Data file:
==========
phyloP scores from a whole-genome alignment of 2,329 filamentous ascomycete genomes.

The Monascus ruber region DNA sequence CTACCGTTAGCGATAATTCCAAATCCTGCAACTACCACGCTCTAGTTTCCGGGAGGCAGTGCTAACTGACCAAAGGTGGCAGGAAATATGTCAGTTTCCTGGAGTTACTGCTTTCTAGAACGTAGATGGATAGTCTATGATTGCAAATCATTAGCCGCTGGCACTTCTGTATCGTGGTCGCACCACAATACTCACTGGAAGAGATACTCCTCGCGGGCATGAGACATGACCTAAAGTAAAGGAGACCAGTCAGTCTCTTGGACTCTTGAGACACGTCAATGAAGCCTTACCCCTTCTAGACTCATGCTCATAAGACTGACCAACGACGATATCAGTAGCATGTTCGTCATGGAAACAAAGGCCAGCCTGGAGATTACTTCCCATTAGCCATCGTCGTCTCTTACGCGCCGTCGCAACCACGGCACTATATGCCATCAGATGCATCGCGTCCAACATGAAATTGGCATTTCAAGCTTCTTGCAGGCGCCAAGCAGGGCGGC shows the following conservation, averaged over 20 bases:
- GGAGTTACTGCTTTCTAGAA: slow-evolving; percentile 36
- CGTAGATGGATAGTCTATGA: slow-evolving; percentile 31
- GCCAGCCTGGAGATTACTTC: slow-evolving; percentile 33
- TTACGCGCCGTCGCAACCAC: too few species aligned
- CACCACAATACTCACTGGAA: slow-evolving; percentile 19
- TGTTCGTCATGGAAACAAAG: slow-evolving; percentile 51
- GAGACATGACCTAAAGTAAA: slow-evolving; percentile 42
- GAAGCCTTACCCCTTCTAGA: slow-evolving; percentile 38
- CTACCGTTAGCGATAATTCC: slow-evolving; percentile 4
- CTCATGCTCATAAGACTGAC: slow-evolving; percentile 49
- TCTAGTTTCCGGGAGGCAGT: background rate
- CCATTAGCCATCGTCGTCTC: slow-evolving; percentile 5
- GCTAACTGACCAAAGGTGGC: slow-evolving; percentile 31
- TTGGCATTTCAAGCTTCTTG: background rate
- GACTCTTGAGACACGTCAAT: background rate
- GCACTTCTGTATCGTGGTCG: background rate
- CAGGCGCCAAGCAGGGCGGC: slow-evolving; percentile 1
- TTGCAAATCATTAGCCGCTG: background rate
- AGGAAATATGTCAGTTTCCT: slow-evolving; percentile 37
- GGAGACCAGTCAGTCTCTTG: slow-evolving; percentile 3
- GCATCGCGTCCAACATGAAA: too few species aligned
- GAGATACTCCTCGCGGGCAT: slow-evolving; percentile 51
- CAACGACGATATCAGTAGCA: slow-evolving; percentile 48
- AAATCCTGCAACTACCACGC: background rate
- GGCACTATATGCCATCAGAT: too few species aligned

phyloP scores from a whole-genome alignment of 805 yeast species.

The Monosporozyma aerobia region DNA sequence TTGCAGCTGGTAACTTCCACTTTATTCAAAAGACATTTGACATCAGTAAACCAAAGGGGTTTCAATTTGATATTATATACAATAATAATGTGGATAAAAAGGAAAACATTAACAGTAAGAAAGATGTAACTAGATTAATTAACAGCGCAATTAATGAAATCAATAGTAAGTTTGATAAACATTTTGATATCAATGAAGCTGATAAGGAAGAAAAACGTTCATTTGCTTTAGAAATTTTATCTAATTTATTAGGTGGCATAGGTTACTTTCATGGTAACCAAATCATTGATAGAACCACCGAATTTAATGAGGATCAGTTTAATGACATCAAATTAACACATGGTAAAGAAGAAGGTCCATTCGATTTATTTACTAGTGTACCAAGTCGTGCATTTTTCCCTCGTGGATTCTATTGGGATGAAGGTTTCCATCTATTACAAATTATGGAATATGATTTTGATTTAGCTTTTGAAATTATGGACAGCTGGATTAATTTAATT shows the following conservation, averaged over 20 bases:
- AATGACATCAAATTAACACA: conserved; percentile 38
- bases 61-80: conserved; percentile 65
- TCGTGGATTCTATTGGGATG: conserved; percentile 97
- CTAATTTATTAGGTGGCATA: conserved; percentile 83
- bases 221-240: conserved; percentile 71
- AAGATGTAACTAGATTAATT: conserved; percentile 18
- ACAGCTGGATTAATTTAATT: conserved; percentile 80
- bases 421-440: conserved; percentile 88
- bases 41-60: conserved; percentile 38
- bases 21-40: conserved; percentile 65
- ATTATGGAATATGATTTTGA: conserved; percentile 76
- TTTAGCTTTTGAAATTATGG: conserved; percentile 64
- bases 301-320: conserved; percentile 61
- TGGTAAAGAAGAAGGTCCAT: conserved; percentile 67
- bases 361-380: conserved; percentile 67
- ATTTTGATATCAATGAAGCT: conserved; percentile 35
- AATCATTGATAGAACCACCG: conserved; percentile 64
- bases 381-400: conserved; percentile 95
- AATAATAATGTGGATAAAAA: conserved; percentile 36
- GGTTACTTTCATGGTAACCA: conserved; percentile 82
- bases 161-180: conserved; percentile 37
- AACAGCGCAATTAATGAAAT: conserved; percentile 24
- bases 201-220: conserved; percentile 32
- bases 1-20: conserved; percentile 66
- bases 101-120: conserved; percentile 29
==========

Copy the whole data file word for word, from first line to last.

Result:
phyloP scores from a whole-genome alignment of 2,329 filamentous ascomycete genomes.

The Monascus ruber region DNA sequence CTACCGTTAGCGATAATTCCAAATCCTGCAACTACCACGCTCTAGTTTCCGGGAGGCAGTGCTAACTGACCAAAGGTGGCAGGAAATATGTCAGTTTCCTGGAGTTACTGCTTTCTAGAACGTAGATGGATAGTCTATGATTGCAAATCATTAGCCGCTGGCACTTCTGTATCGTGGTCGCACCACAATACTCACTGGAAGAGATACTCCTCGCGGGCATGAGACATGACCTAAAGTAAAGGAGACCAGTCAGTCTCTTGGACTCTTGAGACACGTCAATGAAGCCTTACCCCTTCTAGACTCATGCTCATAAGACTGACCAACGACGATATCAGTAGCATGTTCGTCATGGAAACAAAGGCCAGCCTGGAGATTACTTCCCATTAGCCATCGTCGTCTCTTACGCGCCGTCGCAACCACGGCACTATATGCCATCAGATGCATCGCGTCCAACATGAAATTGGCATTTCAAGCTTCTTGCAGGCGCCAAGCAGGGCGGC shows the following conservation, averaged over 20 bases:
- GGAGTTACTGCTTTCTAGAA: slow-evolving; percentile 36
- CGTAGATGGATAGTCTATGA: slow-evolving; percentile 31
- GCCAGCCTGGAGATTACTTC: slow-evolving; percentile 33
- TTACGCGCCGTCGCAACCAC: too few species aligned
- CACCACAATACTCACTGGAA: slow-evolving; percentile 19
- TGTTCGTCATGGAAACAAAG: slow-evolving; percentile 51
- GAGACATGACCTAAAGTAAA: slow-evolving; percentile 42
- GAAGCCTTACCCCTTCTAGA: slow-evolving; percentile 38
- CTACCGTTAGCGATAATTCC: slow-evolving; percentile 4
- CTCATGCTCATAAGACTGAC: slow-evolving; percentile 49
- TCTAGTTTCCGGGAGGCAGT: background rate
- CCATTAGCCATCGTCGTCTC: slow-evolving; percentile 5
- GCTAACTGACCAAAGGTGGC: slow-evolving; percentile 31
- TTGGCATTTCAAGCTTCTTG: background rate
- GACTCTTGAGACACGTCAAT: background rate
- GCACTTCTGTATCGTGGTCG: background rate
- CAGGCGCCAAGCAGGGCGGC: slow-evolving; percentile 1
- TTGCAAATCATTAGCCGCTG: background rate
- AGGAAATATGTCAGTTTCCT: slow-evolving; percentile 37
- GGAGACCAGTCAGTCTCTTG: slow-evolving; percentile 3
- GCATCGCGTCCAACATGAAA: too few species aligned
- GAGATACTCCTCGCGGGCAT: slow-evolving; percentile 51
- CAACGACGATATCAGTAGCA: slow-evolving; percentile 48
- AAATCCTGCAACTACCACGC: background rate
- GGCACTATATGCCATCAGAT: too few species aligned

phyloP scores from a whole-genome alignment of 805 yeast species.

The Monosporozyma aerobia region DNA sequence TTGCAGCTGGTAACTTCCACTTTATTCAAAAGACATTTGACATCAGTAAACCAAAGGGGTTTCAATTTGATATTATATACAATAATAATGTGGATAAAAAGGAAAACATTAACAGTAAGAAAGATGTAACTAGATTAATTAACAGCGCAATTAATGAAATCAATAGTAAGTTTGATAAACATTTTGATATCAATGAAGCTGATAAGGAAGAAAAACGTTCATTTGCTTTAGAAATTTTATCTAATTTATTAGGTGGCATAGGTTACTTTCATGGTAACCAAATCATTGATAGAACCACCGAATTTAATGAGGATCAGTTTAATGACATCAAATTAACACATGGTAAAGAAGAAGGTCCATTCGATTTATTTACTAGTGTACCAAGTCGTGCATTTTTCCCTCGTGGATTCTATTGGGATGAAGGTTTCCATCTATTACAAATTATGGAATATGATTTTGATTTAGCTTTTGAAATTATGGACAGCTGGATTAATTTAATT shows the following conservation, averaged over 20 bases:
- AATGACATCAAATTAACACA: conserved; percentile 38
- bases 61-80: conserved; percentile 65
- TCGTGGATTCTATTGGGATG: conserved; percentile 97
- CTAATTTATTAGGTGGCATA: conserved; percentile 83
- bases 221-240: conserved; percentile 71
- AAGATGTAACTAGATTAATT: conserved; percentile 18
- ACAGCTGGATTAATTTAATT: conserved; percentile 80
- bases 421-440: conserved; percentile 88
- bases 41-60: conserved; percentile 38
- bases 21-40: conserved; percentile 65
- ATTATGGAATATGATTTTGA: conserved; percentile 76
- TTTAGCTTTTGAAATTATGG: conserved; percentile 64
- bases 301-320: conserved; percentile 61
- TGGTAAAGAAGAAGGTCCAT: conserved; percentile 67
- bases 361-380: conserved; percentile 67
- ATTTTGATATCAATGAAGCT: conserved; percentile 35
- AATCATTGATAGAACCACCG: conserved; percentile 64
- bases 381-400: conserved; percentile 95
- AATAATAATGTGGATAAAAA: conserved; percentile 36
- GGTTACTTTCATGGTAACCA: conserved; percentile 82
- bases 161-180: conserved; percentile 37
- AACAGCGCAATTAATGAAAT: conserved; percentile 24
- bases 201-220: conserved; percentile 32
- bases 1-20: conserved; percentile 66
- bases 101-120: conserved; percentile 29